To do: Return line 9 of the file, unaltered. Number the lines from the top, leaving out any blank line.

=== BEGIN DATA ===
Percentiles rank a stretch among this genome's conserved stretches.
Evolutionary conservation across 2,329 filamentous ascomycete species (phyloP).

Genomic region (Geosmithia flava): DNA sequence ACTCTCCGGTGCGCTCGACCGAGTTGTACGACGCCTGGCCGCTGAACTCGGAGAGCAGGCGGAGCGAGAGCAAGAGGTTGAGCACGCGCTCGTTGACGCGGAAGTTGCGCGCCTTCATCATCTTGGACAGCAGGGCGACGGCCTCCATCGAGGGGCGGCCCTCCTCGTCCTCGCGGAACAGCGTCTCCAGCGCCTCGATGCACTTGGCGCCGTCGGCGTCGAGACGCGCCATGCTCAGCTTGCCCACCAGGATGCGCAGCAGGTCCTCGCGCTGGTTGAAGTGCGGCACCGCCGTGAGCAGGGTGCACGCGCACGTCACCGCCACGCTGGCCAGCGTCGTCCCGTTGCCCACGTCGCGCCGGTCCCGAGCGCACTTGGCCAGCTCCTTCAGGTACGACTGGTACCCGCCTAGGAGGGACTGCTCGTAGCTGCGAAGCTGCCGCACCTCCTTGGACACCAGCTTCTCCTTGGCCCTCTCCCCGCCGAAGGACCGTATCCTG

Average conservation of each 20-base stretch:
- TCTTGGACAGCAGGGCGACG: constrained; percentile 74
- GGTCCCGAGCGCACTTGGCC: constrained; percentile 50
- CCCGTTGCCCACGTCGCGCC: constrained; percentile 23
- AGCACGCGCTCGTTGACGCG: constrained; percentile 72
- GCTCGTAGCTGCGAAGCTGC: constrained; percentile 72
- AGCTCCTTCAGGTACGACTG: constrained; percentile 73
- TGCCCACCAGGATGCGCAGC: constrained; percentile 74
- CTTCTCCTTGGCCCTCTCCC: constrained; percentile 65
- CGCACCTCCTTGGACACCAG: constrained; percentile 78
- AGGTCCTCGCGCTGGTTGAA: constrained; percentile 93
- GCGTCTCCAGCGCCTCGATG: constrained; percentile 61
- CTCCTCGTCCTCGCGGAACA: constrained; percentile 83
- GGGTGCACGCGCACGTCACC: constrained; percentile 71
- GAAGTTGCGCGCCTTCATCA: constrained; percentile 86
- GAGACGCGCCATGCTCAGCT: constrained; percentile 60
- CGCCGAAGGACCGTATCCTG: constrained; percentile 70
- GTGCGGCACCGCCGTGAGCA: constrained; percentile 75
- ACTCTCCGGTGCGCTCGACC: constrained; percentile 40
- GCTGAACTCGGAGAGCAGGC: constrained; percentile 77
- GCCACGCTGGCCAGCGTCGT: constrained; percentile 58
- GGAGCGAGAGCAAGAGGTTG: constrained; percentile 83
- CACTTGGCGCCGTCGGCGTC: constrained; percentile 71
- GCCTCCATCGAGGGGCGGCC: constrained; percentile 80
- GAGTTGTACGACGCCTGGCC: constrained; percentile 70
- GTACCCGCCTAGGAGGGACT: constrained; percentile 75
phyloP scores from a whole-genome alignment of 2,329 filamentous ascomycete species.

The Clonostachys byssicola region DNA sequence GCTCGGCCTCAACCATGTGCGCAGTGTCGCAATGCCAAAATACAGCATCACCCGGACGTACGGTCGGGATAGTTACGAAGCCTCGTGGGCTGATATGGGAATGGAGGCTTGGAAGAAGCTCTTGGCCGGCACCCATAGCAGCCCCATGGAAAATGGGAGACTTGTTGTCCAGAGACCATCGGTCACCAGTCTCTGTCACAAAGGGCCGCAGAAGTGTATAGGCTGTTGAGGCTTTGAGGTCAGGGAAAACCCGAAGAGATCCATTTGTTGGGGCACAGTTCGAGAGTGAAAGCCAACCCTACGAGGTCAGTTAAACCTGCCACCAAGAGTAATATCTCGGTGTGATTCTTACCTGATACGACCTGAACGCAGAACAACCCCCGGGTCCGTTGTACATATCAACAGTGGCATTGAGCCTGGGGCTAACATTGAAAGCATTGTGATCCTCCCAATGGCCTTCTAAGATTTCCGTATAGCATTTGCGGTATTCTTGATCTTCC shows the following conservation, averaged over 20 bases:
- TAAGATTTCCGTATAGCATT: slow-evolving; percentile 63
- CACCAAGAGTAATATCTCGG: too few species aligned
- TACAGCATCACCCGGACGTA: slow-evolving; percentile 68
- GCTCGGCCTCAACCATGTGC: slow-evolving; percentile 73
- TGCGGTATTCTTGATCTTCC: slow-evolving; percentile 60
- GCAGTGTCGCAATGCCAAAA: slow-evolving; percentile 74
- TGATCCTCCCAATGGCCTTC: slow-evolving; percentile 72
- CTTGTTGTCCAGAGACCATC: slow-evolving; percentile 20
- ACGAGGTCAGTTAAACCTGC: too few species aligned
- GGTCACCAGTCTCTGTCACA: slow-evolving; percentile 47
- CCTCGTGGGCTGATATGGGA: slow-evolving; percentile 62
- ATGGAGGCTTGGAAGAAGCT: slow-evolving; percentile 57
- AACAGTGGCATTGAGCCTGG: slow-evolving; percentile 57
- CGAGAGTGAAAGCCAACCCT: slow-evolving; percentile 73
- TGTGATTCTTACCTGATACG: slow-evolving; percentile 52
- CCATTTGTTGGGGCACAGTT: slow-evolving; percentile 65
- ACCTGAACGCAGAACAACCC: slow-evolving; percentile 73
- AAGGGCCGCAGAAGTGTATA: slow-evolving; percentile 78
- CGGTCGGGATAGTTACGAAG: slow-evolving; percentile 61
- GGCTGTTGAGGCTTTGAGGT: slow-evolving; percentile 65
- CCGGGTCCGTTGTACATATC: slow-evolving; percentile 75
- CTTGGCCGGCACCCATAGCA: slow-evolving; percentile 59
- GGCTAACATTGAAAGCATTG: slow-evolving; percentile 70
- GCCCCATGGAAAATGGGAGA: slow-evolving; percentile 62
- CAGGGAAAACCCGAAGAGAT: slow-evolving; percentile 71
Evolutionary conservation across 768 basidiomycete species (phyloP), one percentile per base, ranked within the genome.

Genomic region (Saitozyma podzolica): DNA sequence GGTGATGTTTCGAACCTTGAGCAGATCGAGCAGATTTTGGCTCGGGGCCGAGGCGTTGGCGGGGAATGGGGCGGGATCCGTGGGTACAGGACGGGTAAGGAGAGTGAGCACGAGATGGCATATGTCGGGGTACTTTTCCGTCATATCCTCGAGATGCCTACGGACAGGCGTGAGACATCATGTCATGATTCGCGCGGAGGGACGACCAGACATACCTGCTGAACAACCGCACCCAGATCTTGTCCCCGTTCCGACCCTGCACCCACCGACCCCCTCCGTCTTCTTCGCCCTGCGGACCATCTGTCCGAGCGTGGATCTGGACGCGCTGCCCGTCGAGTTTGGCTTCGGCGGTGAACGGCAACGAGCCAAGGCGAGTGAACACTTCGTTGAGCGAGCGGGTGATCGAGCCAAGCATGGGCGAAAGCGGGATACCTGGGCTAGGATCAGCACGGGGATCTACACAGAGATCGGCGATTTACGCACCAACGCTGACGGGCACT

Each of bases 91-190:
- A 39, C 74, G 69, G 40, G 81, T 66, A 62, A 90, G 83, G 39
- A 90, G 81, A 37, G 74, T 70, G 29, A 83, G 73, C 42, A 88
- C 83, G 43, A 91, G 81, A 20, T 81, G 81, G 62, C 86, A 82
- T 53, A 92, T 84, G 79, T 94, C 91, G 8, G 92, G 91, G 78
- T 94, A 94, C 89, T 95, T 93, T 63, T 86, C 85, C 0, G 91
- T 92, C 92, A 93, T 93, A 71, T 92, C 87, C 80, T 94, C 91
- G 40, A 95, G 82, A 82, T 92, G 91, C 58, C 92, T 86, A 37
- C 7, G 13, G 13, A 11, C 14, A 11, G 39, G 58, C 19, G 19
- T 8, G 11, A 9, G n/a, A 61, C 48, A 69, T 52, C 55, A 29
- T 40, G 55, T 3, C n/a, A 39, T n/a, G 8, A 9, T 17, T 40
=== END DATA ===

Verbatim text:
- GCTCGTAGCTGCGAAGCTGC: constrained; percentile 72